NI Act I Its Not a Duty of the Court to Grant Interim Compensation to the Complainant In Cheque Bounce Case: Bombay High Court

Cheque Bounce Case: Bombay High Court

MUMBAI: In the case of Mr. Ashwin Ashokrao Karokar v Mr. Laxmikant Govind Joshi, the Bombay High Court held that it’s not a court’s duty to grant interim compensation to the complainant in a cheque bounce case and if interim compensation is granted to the complainant the judge has to record reasons for determining the amount of interim compensation. The court said that section 143-A of the Negotiable Instruments Act, 1881 is directory rather than mandatory.

The bench of Justice Avinash Gharote bench set aside lower court orders which directed the petitioner-accused to give interim compensation to the respondent-complainant in a cheque bounce case. He remanded the matter back to the Special Court under NI Act to decide the case afresh.

In the said case the petitioner had issued two cheques of Rs.15 lakhs and 5 lakhs respectively in favor of the respondent. When the cheque is presented to the bank, the bank dishonored the cheque due to insufficient funds. The respondent filed a case under section 138 of the NI Act and also filed an application under section 143-A requesting interim compensation. The Magistrate court directed the petitioner to pay 20% of the cheque value to the respondent within 60 days.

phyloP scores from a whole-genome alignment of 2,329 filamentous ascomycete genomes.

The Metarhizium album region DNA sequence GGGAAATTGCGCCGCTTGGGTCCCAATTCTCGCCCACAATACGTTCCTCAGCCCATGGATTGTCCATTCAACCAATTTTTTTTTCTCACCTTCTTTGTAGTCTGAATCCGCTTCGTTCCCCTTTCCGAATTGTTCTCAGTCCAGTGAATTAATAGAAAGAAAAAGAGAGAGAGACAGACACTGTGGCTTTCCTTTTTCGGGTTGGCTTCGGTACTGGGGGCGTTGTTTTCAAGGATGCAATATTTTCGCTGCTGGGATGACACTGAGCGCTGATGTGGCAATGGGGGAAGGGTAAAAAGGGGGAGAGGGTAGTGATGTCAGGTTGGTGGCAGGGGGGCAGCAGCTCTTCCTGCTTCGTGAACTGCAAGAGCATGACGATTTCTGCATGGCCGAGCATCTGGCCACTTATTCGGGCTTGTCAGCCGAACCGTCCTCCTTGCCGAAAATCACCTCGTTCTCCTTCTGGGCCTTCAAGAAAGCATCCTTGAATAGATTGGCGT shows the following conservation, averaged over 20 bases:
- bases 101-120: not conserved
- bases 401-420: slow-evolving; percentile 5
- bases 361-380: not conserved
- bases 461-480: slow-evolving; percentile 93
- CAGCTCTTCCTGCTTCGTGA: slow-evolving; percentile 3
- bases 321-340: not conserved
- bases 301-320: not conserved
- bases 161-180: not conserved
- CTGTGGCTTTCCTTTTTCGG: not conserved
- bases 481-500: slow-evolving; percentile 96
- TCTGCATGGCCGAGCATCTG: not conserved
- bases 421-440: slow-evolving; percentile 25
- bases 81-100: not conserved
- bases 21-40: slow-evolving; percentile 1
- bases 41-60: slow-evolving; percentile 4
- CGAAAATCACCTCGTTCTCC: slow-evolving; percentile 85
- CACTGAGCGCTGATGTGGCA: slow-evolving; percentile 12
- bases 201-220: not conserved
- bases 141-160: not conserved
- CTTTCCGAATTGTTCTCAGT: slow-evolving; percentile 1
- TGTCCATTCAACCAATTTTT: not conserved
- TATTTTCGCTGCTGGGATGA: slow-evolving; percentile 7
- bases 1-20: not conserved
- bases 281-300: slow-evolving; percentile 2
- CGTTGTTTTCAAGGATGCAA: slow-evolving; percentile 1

Bombay High Court noted that sections 143-A and 148 (Power of Appellate Court to order payment pending appeal against conviction) were inserted via an amendment in 2018 to address the delay in disposal of cheque dishonor cases and to deter the filing of frivolous cases.

The Court concluded that sections 148 and 143-A are inherently different and what has been held with respect to ‘may’ in section 148 may not be applicable to section 143-A.

There is no ‘duty to act, upon the Court, spelt out by the provisions of Section 143-A of the N.I. Act, considering which Frederic Guilder Julius; Jogendra Singh, Deewan Singh and judgments taking a similar view would clearly not be applicable“, the court added.

Further, the Court said that the word ‘may’ in section 143-A has to be construed in light of the fact that it is an interim measure. Many times the complaint under section 138 itself is not maintainable. In such cases, granting compensation merely due to the existence of a cheque is not justifiable.

Court further said that the lawmakers could have used express words to make it mandatory if they wanted to. The power in section 143-A is wide enough to include both refusal and grant of interim compensation, hence, it is discretionary.

The provision of Section 143-A (5) of the N.I. Act, which permits recovery of the interim compensation as a fine, under section 421 of Cr.P.C., by itself would not make Section 143-A of the N.I. Act mandatory, as the same will come into picture only if interim compensation is awarded, and merely prescribes, what would be the mode of recovery in case, interim compensation is awarded“, the court said.

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